Debt Ceiling Drama Drags Down Markets

Ulli Market Commentary Contact

[Chart courtesy of]

  1. Moving the markets

The clock is ticking for the US government to raise the debt ceiling, but there is still no sign of a deal. This uncertainty weighed on the markets, which closed in the red. Unless the politicians stop playing chicken and reach an agreement before June 1st, we could see more volatility and weakness ahead.

The talks between the parties have been described as “productive” and “professional”, but that sounds like diplomatic code for “we’re not getting anywhere”. This does not inspire confidence in our ability to manage our economy sensibly.

The economic data was also mixed, with some signs of strength and some signs of weakness. The service sector expanded at its fastest pace in over a year, but the manufacturing sector shrank again. New home sales jumped in April, but the Fed’s service index fell. These conflicting signals suggest that we might be heading for stagflation, a nasty combination of low growth and high inflation.

So why have the stock indexes been rising despite this gloomy picture?

According to analyst Peter Schiff, it’s because investors are betting on the Fed to cut interest rates in response to a looming recession. He says:

The stock market going up is not a sign of a strong economy. It’s actually the reverse. The reason the stock market is going up is because investors expect a recession, and they expect the Fed to cut rates at some point due to that recession.

But this optimism may be misplaced, as a failed attempt to trigger a short squeeze showed. The markets dove in the afternoon, as reality set in. As ZeroHedge pointed out, financial conditions have tightened, something that the Nasdaq has ignored by diverging from reality.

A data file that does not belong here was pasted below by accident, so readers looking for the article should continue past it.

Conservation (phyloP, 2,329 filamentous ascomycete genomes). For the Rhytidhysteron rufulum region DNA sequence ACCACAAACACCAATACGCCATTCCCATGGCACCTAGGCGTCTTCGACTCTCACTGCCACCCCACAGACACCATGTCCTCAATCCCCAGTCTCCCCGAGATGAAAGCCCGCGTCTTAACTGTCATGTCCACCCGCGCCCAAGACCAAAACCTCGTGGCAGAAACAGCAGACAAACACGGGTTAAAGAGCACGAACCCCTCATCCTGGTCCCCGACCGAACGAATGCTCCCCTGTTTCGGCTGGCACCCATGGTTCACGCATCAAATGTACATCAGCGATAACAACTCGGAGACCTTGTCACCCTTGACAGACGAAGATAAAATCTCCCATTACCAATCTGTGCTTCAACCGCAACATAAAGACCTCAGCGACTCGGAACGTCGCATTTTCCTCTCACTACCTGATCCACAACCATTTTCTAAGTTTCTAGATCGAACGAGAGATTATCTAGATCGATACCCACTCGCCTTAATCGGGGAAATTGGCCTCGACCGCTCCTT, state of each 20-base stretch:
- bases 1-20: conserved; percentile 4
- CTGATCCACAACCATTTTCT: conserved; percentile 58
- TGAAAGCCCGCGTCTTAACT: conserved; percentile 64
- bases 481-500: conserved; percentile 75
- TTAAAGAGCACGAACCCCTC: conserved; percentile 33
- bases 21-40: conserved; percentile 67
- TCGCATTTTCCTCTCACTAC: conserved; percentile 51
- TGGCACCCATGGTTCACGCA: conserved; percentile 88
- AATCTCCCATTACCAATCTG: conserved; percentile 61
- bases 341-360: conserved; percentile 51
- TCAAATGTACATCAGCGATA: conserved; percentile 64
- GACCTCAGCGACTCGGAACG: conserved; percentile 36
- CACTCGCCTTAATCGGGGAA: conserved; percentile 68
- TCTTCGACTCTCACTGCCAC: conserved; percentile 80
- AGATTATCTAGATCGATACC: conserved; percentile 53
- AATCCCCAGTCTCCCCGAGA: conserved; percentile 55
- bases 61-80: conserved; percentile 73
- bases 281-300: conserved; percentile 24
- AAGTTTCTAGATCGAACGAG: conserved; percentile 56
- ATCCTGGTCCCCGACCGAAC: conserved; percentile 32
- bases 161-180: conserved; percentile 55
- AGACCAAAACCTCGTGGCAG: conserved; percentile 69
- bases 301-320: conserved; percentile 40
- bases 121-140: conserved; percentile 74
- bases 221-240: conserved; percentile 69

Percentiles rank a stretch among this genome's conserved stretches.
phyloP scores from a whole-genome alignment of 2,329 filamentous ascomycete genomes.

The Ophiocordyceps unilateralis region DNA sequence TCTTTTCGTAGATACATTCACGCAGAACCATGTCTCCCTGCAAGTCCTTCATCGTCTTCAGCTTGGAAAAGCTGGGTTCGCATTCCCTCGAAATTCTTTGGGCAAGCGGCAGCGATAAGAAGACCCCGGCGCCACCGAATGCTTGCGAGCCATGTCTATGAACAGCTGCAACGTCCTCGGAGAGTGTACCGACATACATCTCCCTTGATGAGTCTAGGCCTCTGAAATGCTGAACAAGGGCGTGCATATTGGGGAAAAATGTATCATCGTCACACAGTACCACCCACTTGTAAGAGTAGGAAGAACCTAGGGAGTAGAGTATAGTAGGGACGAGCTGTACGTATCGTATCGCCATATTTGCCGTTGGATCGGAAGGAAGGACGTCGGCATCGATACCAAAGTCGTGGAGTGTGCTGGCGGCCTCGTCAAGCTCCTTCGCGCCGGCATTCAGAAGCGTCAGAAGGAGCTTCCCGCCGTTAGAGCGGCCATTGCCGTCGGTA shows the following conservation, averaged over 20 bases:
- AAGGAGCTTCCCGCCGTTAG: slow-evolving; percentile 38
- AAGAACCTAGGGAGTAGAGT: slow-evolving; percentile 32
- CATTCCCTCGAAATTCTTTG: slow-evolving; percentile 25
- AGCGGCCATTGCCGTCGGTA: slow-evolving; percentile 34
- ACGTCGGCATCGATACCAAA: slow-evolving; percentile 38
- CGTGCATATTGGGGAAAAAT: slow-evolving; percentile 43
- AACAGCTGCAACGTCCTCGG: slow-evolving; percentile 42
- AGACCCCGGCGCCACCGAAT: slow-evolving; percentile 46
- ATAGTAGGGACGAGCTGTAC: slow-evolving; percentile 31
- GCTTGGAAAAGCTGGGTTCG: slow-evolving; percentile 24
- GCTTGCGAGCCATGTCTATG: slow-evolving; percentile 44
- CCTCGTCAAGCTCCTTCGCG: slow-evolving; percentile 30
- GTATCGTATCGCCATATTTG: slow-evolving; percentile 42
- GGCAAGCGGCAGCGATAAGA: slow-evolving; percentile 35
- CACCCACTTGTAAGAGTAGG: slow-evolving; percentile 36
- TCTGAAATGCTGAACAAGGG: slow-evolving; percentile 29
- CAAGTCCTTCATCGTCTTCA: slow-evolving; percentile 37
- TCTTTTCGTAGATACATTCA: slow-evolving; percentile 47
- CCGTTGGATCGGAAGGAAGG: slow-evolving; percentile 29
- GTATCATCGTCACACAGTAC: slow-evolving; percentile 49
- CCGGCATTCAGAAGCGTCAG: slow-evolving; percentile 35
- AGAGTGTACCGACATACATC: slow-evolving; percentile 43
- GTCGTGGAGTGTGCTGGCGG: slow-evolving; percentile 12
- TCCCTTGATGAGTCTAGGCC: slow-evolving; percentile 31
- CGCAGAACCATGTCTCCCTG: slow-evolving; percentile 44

How long can this last?

The bond market was also mixed, with the 30-year yield briefly touching 4% for the first time since March, but then falling back. The US dollar edged higher, and gold ended flat after recovering from an early drop.

2. “Buy” Cycle Suggestions

For the current Buy cycle, which started on 12/1/2022, I suggested you reference my then current StatSheet for ETF selections. However, if you came on board later, you may want to look at the most recent version, which is published and posted every Thursday at 6:30 pm PST.

I also recommend you consider your risk tolerance when making your selections by dropping down more towards the middle of the M-Index rankings, should you tend to be more risk adverse. Likewise, a partial initial exposure to the markets, say 33% to start with, will reduce your risk in case of a sudden directional turnaround.

We are living in times of great uncertainty, with economic fundamentals steadily deteriorating, which will eventually affect earnings negatively and, by association, stock prices.

In my advisor’s practice, we are therefore looking for limited exposure in value, some growth and dividend ETFs. Of course, gold has been a core holding for a long time.

With all investments, I recommend the use of a trailing sell stop in the range of 8-12% to limit your downside risk.

3. Trend Tracking Indexes (TTIs)

Our TTIs reversed with the Domestic once again sinking below its long-term trend line, as the sideways pattern continues. Very likely, we will not see a clear direction develop until the debt ceiling saga has been resolved.   

This is how we closed 05/23/2023:

Domestic TTI: -0.12% below its M/A (prior close +0.95%)—Buy signal effective 12/1/2022.

International TTI: +5.07% above its M/A (prior close +5.86%)—Buy signal effective 12/1/2022.

All linked charts above are courtesy of Bloomberg via ZeroHedge.

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